Oscar Garza

Senior Producer, The Frame

Contact Oscar Garza

Oscar Garza is Senior Producer of KPCC's daily arts and entertainment program, The Frame.

Oscar was formerly a News Editor at KPCC and senior editor at Los Angeles Public Media, which was founded to develop younger and more diverse audiences for public radio. He was previously senior editor/content at the Los Angeles Daily News, and editor-in-chief of "Tu Ciudad," an English-language magazine about Latino life and culture in Southern California.

Garza held several senior editor positions at the "Los Angeles Times," including Deputy Editor of the Sunday Magazine, Editor of the Daily Calendar section, and Arts Editor. Prior to that he was Arts Editor and a columnist at the "San Antonio Light" in his Texas hometown, and a producer at PBS stations in San Antonio and Sacramento.

Garza’s R&B fable, “Land of 1000 Dances,” was published in 2005 in the journal "Popular Music," by Cambridge University Press. He was also a co-writer of “By the Hand of the Father,” a theater production that toured throughout the U.S.

Garza is an occasional host for the Zócalo lecture series in Los Angeles, where he has conducted public interviews with Luis Valdez, Cheech Marin, Culture Clash, writer Larry Wilmore of “The Daily Show,” music producer Hal Willner, film director Carl Franklin, and musician Ceci Bastida.

Stories by Oscar Garza

Diane Rodriguez's new play explores labor politics and personal sacrifice

The playwright/director has a lengthy personal connection to the United Farm Workers and El Teatro Campesino, and those connections proved vital to her new play, "The Sweetheart Deal."

How playwright Dan O'Brien turned decades of family turmoil into his newest work

The writer underwent an emotional journey to reconcile with his family, some of whom he hadn't spoken to in 30 years, and that journey became his new play

Cheech Marin and Frank Romero walk through the artist's show at MOLAA

The retrospective of Romero's work at the Museum of Latin American Art in Long Beach includes several works by Marin, who is a prominent collector.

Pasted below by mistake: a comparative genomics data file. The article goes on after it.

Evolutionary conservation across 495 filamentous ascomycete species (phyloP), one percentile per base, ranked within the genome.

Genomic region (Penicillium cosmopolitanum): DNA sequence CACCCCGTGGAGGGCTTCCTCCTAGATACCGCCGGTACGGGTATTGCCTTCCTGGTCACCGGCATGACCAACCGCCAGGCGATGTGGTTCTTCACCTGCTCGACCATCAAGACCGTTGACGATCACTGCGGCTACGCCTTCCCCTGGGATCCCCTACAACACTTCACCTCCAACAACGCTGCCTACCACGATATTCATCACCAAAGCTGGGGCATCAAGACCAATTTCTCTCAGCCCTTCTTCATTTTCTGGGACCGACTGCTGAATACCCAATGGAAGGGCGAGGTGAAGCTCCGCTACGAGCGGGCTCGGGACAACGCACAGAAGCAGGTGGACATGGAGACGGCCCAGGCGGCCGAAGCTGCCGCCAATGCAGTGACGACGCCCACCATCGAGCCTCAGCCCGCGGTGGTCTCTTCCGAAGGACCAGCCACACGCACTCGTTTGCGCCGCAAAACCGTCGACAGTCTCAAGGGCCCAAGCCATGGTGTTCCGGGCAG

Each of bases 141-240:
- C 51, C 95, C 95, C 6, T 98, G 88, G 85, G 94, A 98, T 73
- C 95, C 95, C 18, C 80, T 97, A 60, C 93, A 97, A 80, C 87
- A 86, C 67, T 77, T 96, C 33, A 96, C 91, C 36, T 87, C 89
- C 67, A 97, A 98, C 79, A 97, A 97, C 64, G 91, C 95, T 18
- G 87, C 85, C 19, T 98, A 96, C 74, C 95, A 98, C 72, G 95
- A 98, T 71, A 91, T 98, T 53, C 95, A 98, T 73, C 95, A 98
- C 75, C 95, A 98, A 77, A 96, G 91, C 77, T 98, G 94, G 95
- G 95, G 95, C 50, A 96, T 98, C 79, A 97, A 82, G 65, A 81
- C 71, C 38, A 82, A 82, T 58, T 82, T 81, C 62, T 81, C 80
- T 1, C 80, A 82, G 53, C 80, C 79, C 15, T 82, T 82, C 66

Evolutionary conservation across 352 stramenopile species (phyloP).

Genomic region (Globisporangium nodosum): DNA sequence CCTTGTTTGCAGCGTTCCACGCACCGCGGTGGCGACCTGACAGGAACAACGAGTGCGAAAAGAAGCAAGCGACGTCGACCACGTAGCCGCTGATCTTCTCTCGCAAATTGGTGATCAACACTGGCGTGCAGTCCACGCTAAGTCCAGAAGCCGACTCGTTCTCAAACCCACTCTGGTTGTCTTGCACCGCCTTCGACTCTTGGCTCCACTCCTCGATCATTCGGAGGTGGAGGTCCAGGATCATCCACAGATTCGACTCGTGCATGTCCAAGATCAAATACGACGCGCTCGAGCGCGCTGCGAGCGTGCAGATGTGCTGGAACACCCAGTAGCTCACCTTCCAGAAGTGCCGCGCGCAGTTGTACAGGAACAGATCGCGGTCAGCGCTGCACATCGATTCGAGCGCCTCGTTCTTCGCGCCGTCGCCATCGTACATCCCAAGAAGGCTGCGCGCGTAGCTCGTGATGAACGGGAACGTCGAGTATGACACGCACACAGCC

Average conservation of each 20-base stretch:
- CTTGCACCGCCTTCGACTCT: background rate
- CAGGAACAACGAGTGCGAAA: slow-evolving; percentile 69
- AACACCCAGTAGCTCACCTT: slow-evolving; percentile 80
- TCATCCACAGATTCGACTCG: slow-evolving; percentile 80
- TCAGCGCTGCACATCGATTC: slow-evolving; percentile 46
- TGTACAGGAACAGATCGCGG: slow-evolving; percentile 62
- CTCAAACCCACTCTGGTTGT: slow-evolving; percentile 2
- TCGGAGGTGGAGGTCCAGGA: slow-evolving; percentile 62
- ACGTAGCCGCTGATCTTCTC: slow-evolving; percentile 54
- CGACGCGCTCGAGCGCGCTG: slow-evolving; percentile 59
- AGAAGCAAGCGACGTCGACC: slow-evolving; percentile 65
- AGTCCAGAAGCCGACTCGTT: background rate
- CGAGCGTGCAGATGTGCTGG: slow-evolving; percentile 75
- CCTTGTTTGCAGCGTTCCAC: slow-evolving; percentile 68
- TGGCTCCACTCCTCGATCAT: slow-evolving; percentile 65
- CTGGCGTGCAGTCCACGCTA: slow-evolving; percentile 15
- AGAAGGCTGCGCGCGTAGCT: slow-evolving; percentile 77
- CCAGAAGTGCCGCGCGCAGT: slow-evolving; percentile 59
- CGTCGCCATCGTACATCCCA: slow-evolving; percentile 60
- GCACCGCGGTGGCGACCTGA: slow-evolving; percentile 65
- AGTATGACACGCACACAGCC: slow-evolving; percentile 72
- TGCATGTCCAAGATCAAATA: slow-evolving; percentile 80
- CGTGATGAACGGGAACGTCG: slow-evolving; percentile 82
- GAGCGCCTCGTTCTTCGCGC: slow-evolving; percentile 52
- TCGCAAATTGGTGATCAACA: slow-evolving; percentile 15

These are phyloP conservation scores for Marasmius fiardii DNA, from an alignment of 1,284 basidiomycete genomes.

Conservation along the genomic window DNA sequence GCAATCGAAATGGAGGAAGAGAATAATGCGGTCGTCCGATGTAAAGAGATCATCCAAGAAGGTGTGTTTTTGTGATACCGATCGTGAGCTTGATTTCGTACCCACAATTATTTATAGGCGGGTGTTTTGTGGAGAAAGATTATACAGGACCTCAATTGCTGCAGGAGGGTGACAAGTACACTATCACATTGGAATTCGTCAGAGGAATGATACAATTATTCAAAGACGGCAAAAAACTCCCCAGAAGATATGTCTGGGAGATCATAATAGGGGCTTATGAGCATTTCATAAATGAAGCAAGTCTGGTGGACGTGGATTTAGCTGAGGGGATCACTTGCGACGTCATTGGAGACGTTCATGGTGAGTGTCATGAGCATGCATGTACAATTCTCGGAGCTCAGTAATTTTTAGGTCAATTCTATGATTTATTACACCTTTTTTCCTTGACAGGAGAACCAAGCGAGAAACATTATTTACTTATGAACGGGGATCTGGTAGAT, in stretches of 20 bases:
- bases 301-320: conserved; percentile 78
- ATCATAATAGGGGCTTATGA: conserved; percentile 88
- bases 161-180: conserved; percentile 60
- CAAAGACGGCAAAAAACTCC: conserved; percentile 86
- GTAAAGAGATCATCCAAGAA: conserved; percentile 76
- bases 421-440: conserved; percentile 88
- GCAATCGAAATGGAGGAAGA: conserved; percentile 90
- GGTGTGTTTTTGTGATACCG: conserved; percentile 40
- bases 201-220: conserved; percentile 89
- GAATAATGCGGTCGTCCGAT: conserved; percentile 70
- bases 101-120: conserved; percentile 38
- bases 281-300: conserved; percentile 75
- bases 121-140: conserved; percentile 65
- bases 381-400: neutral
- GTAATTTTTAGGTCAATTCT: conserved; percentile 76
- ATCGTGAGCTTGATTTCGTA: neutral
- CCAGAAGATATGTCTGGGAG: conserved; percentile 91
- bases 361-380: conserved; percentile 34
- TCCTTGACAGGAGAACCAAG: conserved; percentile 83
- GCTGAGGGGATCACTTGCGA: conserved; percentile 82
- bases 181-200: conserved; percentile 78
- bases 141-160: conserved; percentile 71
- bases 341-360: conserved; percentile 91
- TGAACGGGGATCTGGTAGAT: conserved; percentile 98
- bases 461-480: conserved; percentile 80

Second City's 'Unelectable You' brings audiences together through laughter

The famed comedy troupe teamed up with Slate for a 25-city election year tour that ended last weekend in Riverside.

LA-based songwriter Gaby Moreno is Guatemala’s little secret

Singer Gaby Moreno may not be a household name in the U.S. but she’s something of a ‘rock star’ in Guatemala, the country of her birth.

Devendra Banhart uses LA as inspiration for his latest album

The singer-songwriter's "Ape in Pink Marble" is steeped in the city’s ambience and the Fantasyland that is Hollywood.

'A Nation Engaged': How is America's cultural role changing around the world?

As part of an NPR project, we look at how Hollywood's exports are evolving as the industry increasingly caters to foreign audiences.

A sneak preview of the Telluride Film Festival

Movie festival season is arriving in full force. Before he got on a plane for Colorado, The Frame host John Horn previewed some of the biggest draws at Telluride.

Frank Ocean heats up the battle between Apple and Spotify

When the R&B singer released his new album exclusively on Apple Music, he re-ignited the fight between two of the big players in the music streaming world.

How cord cutting is wreaking havoc on big events like the Olympics, VMAs

From April to June of this year, more than 800,000 subscribers canceled their traditional TV plans, and that's changing the way advertisers and networks approach their biggest events.

The documentary 'Equal Means Equal' explores gender inequality in America

Filmmaker Kamala Lopez spent seven years working on the film, which examines the various consequences of the U.S. Constitution's omission of explicit rights for women.

Herbie Hancock and the importance of reinventing himself

The jazz pianist has performed and worked with Miles Davis, Paul Simon and Christina Aguilera, and now with genre-busting musician and producer Flying Lotus.

Court rules that artworks once possessed by Nazis can stay at Norton Simon Museum

A Dutch-Jewish art dealer was coerced into selling a 16th Century diptych of Adam and Eve to Nazi officials. After WWII, the paintings ended up in the possession of a Russian aristocrat who sold them to Norton Simon in 1971.

Donald Trump failed to make conventions great again

Despite the drama of a political novice accepting his party's nomination, the ratings for Trump's closing speech were just slightly higher than Mitt Romney’s in 2012.

'Blue House': A musical that embraces Frida Kahlo's 'female power'

The singer/songwriter Perla Batalla and playwright Oliver Mayer believe there is more to say about the iconic Mexican artist, who died in 1954 at the age of 47.